One hospital chain has struck back at Roche's ($RHHBY) Genentech unit for switching its top 3 cancer treatments to specialty distributors. Ascension Health, a Roman Catholic-based group of more than 130 hospitals, is barring Genentech sales reps at the door.
As Modern Healthcare reports, Ascension issued a memo to employees instructing them to keep the company's reps out. The hospital group has "red-lighted" the Genentech reps in its vendor credentialing system, the trade pub notes.
It's a move that's more style than substance; Ascension isn't going to stop using Herceptin, Rituxan and Avastin, the three biggest-selling cancer drugs in the world. The hospital chain--along with some other vocal hospital groups--want to pressure Genentech into backing away from the change.
Announced to hospital customers last month, the distribution change puts all three drugs into a specialty channel, restricting the number of distribution centers to 5 from about 80, spokeswoman Charlotte Arnold told FiercePharma. The authorized distributors are specialty units of wholesalers the company already had used to distribute its products.
The company says specialty distribution allows for tight inventory control and tracking, which is especially important in a supply crunch. For example, when Genentech launched its next-generation HER2 breast cancer drug Perjeta, the FDA allowed only a limited supply to reach the market. Using specialty distributors helped the company better manage that limited launch, Arnold said, and Genentech has since rolled two other drugs the same way, Kadcyla and Gazyva.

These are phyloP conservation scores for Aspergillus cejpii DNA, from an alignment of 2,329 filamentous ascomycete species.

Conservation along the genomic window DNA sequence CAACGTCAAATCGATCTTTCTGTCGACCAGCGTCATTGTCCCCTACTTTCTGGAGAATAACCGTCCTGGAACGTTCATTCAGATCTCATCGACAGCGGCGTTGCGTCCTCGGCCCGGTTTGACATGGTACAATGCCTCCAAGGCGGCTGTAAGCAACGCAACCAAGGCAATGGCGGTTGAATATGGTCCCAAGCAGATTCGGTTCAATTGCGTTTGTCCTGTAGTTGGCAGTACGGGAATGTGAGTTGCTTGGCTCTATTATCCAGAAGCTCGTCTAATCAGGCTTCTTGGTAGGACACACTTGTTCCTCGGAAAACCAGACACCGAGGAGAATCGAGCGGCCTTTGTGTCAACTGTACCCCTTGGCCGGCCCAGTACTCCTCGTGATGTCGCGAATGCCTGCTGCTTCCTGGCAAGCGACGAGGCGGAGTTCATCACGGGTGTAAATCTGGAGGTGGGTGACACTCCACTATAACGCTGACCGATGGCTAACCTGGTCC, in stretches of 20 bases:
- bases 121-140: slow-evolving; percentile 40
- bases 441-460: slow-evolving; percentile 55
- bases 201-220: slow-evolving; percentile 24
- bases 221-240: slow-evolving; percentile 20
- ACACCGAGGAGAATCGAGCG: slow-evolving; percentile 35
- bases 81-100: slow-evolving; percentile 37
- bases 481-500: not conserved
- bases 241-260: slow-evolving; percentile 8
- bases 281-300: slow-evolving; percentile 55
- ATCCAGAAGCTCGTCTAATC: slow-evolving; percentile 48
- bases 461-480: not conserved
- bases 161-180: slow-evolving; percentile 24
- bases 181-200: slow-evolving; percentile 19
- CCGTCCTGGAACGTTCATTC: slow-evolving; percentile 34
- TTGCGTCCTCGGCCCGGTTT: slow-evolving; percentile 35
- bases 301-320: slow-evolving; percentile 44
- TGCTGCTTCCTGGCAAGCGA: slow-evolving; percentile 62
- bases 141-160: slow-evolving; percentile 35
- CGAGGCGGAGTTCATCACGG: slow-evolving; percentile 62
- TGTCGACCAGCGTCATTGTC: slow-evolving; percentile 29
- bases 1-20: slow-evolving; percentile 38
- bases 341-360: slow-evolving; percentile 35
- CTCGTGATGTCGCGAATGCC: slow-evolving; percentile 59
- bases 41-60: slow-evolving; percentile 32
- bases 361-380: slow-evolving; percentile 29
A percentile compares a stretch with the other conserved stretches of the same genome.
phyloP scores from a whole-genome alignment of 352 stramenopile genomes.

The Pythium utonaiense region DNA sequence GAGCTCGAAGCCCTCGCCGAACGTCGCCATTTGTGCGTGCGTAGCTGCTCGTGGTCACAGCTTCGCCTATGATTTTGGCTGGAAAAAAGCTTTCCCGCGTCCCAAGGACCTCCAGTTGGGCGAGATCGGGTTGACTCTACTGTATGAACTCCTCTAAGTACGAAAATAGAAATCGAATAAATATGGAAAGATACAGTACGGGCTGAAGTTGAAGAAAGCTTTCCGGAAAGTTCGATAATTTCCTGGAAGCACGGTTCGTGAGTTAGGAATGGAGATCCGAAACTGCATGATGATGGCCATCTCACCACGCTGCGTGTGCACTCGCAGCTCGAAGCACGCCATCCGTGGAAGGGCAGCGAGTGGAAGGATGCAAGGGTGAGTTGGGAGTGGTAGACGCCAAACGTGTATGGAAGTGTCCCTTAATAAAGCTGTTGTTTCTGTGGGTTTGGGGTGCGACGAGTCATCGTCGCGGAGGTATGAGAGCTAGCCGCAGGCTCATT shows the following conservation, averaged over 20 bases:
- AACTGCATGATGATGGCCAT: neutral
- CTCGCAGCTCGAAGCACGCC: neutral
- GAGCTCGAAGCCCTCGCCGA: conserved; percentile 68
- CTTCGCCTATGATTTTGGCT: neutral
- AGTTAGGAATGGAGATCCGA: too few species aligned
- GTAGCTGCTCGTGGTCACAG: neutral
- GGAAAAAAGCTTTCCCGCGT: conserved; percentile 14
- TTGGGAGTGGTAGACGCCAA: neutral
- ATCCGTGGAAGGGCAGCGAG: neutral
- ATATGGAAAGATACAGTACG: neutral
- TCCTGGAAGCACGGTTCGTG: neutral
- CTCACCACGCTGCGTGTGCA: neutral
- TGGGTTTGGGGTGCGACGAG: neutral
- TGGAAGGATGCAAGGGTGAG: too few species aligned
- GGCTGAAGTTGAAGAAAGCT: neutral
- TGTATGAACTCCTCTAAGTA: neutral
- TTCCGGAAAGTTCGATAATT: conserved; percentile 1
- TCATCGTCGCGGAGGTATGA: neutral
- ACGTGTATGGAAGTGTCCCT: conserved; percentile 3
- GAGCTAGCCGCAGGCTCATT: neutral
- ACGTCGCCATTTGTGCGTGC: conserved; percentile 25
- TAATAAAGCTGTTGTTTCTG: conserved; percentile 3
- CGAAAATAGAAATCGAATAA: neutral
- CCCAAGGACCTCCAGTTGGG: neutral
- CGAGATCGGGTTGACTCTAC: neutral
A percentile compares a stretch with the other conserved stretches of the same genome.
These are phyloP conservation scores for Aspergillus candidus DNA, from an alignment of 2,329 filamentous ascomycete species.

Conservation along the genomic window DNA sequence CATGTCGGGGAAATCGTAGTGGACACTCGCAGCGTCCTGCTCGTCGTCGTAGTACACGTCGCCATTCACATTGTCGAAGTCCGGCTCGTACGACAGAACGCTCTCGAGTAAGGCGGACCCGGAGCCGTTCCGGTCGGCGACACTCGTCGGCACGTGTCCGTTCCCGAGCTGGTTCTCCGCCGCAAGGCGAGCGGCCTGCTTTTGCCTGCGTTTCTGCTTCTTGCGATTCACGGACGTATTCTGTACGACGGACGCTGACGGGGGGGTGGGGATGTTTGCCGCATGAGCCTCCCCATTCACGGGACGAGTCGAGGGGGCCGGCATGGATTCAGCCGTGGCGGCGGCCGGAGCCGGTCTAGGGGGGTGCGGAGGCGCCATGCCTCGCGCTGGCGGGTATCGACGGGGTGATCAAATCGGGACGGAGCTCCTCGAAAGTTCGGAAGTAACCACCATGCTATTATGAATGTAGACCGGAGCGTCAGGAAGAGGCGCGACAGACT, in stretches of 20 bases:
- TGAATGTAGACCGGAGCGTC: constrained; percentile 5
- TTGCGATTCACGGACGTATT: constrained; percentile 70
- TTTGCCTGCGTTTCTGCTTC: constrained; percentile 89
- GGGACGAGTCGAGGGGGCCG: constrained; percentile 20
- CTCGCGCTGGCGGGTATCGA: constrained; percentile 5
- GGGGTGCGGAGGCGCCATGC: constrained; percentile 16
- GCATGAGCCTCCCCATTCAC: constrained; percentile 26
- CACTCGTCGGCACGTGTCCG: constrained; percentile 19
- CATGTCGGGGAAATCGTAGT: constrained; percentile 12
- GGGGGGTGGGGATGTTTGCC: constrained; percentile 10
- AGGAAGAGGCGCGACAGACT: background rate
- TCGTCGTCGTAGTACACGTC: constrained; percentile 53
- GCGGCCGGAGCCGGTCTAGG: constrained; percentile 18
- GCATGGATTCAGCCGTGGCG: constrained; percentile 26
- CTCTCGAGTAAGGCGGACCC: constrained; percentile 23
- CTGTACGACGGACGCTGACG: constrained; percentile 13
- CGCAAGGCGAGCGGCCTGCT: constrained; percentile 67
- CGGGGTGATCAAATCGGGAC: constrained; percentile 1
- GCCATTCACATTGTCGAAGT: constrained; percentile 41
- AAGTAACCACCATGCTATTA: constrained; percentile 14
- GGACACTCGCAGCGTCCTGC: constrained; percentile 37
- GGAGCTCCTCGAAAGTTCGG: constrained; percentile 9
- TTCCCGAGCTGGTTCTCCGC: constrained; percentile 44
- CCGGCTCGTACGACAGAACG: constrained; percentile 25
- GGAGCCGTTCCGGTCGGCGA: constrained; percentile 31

And then there's safety: "Based on our experience with those medicines, we have confidence that this model best serves patient access and safety," Arnold said, adding that the company is committed to working with hospitals to educate them about the new system.
If Genentech won't change its mind--which seems unlikely, given the company's reasoning behind it--Ascension appears to be offering another solution: Force a deal on their costs. The hospitals' key complaint is that they will lose rebates and other discounts that helped manage spending on the three meds. They're pricey, but as "workhorses" of cancer treatment--as one hospital exec said earlier this week--they're broadly used.
"This action, combined with Genentech's choice to not contract for cost relief on any of their products, reduces the dollars needed to provide the breadth of care important to our communities," Ascension's memo states (as quoted by Modern Healthcare).
Arnold says the list price and wholesale acquisition cost on the three drugs won't change, and the company believes patients' costs won't be affected either. As for the hospitals' rebates, Arnold said, "We're not privy to the terms between hospitals and distributors."
- read the Modern Healthcare story
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